Underwood, a first-time teacher, was a little nervous, too. Shortly after 7 a.m., as she readied for her first student to arrive, Underwood offered a confession.
“I hope that I do everything right, just like I’m supposed to,” Underwood said. “I’m scared, just like the kids.”
Monday, while Underwood and her students completed their first day of school together, students of Calhoun County’s public schools bid adieu to their summer break, and started the 2012-13 school year. And, as always, the first day marks a transition for students, especially those students, like Underwood’s, who are also acclimating to new school campuses.
Students new to middle and high schools, though familiar with school procedures, were also faced with the challenge of learning how to find their classes and their cafeterias. Unlike the younger students, however, they did so while learning how to rotate classes and remember their new locker combinations, some of them for the first time.
Sixth-grade students at Anniston Middle School completed their first day at their new school. Shortly before noon, they stood quietly in single-file lines dressed in khaki pants and white shirts, as teachers directed their every move.
“There is a lot of order in our hallways,” Principal Lynwood Hawkins said.
It’ll take about a semester for the students to become accustomed to the environment and loosen up, said Kimberly Parris, a sixth-grade math teacher at Anniston Middle. Students at one of her morning classes sat still, and almost silent, as she reviewed the procedures they will be expected to follow for the next nine months.
“That’s usually the biggest challenge, is adjusting to class,” Parris said.
Sixth-graders undergo a significant transition over the course of their first year at the middle school, Parris said.
“They seem young to us,” Parris said. “Then after Christmas, that’s when we start seeing the changes.”
A couple of nervous moms stood in the back of her room Monday, overseeing their children’s transition to the new school.
“I think I’m more nervous than they are,” said Chasity Johnson, whose twins are sixth graders at Anniston Middle this year. “I think they’re ready for it.”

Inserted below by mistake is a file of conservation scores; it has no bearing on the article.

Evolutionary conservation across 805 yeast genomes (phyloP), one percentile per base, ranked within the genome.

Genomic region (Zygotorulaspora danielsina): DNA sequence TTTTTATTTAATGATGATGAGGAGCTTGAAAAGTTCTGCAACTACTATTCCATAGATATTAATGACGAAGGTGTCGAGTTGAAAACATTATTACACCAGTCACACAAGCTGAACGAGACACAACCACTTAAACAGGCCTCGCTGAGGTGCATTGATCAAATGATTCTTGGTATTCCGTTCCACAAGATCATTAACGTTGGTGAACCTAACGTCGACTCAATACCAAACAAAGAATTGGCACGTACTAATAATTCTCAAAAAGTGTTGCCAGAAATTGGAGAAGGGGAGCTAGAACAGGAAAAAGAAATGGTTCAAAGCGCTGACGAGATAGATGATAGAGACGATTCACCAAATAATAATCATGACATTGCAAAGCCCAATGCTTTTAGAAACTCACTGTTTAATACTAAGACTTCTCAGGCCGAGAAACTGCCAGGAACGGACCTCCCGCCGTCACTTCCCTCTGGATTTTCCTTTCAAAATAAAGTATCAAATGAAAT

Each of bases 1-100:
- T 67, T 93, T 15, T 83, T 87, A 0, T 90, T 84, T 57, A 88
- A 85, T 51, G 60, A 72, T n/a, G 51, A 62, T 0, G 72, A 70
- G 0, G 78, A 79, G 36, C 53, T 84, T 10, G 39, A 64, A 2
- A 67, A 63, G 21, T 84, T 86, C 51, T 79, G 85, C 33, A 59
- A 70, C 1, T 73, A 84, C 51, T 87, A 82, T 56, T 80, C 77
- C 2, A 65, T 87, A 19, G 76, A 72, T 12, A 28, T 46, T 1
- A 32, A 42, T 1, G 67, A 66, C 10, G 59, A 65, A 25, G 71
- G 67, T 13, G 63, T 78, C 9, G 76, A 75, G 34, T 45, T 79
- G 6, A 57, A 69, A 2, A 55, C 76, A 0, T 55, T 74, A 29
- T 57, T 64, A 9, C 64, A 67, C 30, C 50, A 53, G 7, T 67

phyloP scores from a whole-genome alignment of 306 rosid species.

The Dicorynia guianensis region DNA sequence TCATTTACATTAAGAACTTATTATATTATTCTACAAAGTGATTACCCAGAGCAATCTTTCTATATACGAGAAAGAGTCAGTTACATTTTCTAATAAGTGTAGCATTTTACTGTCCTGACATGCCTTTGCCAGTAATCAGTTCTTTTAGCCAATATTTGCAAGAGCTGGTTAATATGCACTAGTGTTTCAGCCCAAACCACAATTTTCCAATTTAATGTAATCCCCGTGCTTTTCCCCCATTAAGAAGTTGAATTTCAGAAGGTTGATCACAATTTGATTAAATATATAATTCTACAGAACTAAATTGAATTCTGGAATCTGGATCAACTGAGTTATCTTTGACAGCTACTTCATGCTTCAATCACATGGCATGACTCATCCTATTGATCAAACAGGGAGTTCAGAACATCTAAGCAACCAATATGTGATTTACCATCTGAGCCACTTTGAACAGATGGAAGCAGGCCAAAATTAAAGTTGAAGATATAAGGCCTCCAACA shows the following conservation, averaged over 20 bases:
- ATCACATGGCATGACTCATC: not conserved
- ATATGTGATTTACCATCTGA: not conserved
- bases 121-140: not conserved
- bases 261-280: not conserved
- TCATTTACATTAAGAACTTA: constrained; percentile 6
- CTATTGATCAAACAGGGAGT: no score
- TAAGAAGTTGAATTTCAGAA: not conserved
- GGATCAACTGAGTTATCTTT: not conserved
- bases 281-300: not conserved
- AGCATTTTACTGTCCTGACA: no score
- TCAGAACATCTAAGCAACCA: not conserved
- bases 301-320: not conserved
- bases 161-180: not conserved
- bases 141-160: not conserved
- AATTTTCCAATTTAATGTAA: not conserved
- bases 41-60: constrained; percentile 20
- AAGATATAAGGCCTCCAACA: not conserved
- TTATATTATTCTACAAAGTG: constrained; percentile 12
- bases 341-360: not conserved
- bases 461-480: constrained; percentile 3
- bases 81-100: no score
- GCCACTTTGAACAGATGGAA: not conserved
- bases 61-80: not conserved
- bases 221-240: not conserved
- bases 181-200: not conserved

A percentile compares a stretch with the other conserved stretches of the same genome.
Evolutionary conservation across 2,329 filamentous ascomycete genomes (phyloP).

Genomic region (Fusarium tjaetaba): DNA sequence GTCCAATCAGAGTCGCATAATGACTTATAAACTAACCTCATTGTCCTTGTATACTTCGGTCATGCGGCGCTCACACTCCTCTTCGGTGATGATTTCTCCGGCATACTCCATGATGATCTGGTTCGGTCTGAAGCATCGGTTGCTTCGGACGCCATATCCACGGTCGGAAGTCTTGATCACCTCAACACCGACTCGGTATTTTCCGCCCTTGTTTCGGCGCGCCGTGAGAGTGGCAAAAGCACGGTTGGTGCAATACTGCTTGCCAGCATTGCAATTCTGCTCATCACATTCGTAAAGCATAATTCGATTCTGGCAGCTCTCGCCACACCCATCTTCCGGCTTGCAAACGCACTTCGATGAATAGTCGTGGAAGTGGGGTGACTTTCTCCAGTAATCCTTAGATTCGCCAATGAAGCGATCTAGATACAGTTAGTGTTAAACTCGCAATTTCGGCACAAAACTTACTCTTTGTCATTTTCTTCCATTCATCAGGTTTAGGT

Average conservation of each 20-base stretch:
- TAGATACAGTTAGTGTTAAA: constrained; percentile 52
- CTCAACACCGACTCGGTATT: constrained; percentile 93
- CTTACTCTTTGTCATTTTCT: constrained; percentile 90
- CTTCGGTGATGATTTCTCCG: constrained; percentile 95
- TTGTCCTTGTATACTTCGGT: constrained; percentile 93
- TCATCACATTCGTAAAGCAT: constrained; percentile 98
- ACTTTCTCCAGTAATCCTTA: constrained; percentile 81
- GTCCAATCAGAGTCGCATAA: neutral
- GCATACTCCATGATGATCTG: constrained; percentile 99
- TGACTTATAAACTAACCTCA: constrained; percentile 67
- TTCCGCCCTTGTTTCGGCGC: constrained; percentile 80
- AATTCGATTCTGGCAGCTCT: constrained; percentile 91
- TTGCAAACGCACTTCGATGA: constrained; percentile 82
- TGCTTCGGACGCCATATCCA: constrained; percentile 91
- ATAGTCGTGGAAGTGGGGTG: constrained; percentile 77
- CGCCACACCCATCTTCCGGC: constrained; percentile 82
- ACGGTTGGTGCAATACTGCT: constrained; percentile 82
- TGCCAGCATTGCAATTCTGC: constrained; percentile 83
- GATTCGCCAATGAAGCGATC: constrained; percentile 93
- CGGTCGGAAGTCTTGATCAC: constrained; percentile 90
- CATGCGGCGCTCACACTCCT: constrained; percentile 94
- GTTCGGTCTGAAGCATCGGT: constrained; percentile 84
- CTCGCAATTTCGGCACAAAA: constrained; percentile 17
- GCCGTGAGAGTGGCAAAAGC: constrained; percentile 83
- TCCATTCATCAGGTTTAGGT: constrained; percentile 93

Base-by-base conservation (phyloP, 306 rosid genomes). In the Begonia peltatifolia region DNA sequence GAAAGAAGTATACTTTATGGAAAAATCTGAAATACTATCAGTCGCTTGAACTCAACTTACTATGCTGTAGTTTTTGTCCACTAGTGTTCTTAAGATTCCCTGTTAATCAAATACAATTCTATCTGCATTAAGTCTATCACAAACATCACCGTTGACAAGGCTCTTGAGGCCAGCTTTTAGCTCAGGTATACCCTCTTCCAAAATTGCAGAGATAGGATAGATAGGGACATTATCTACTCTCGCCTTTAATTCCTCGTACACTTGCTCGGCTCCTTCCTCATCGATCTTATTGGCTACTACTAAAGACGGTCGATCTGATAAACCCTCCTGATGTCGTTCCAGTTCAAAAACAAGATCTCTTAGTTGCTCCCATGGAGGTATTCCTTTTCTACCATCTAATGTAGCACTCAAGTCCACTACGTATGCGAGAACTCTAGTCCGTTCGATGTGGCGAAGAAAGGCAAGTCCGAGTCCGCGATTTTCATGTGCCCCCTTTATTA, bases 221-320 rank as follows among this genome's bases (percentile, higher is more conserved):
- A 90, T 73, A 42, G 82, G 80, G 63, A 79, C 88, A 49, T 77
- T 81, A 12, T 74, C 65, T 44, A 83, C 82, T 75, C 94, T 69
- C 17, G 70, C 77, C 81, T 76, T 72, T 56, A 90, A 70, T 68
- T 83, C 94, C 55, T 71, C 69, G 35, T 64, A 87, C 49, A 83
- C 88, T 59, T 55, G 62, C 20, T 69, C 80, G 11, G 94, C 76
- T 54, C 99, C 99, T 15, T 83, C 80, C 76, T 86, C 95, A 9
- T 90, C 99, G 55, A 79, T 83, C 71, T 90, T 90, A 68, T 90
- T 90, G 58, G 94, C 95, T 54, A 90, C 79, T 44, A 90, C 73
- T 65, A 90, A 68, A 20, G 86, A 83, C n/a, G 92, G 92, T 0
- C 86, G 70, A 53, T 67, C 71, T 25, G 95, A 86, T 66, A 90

In Oxford, students at the Freshman Academy underwent a first-day, new school transition, too.
“You can always tell a ninth grader because they’re sprinting to class,” Assistant Principal Joey Gallahar said.
Students are introduced to a school campus that spans four blocks and includes seven buildings.
It’s a social adjustment, too, in part because they’re now high schoolers.
Sherri Allen, a ninth-grade English teacher at the academy, said she sometimes sees the nervousness on her students’ faces. They come into her class, she said, searching the room for the students they knew in middle school.
Students also pay particularly close attention to which friends they share a lunch period with, she said.
“The first thing they do is scan to see who is there,” Unerwood said. “They have to feel like they have a place there.”
It’s not much different for Underwood’s kindergarteners who, after 90 minutes of meet-and-greet with their teacher, began their first day with story time.
“Okay, class, now we’re going to move on to something a little bit different,” Underwood told her students. “So, two claps and then we’re going to start cleaning up. You ready?”
Underwood got the kids’ attention with two claps, then dismissed them from their tiny tables, the blue table, the orange table and then the green. Then, at once, the kindergartners sat “criss-cross apple sauce” on a rug in front of Underwood, who was seated in a chair before them. She’d strategically selected a book from a nearby shelf – its title: “First Day Jitters.”
“I was very nervous today, too,” Underwood said, as each of her children’s eyes began to settle on her just before she started reading the book.
Staff writer Laura Johnson: 256-235-3544. On Twitter @LJohnson_star.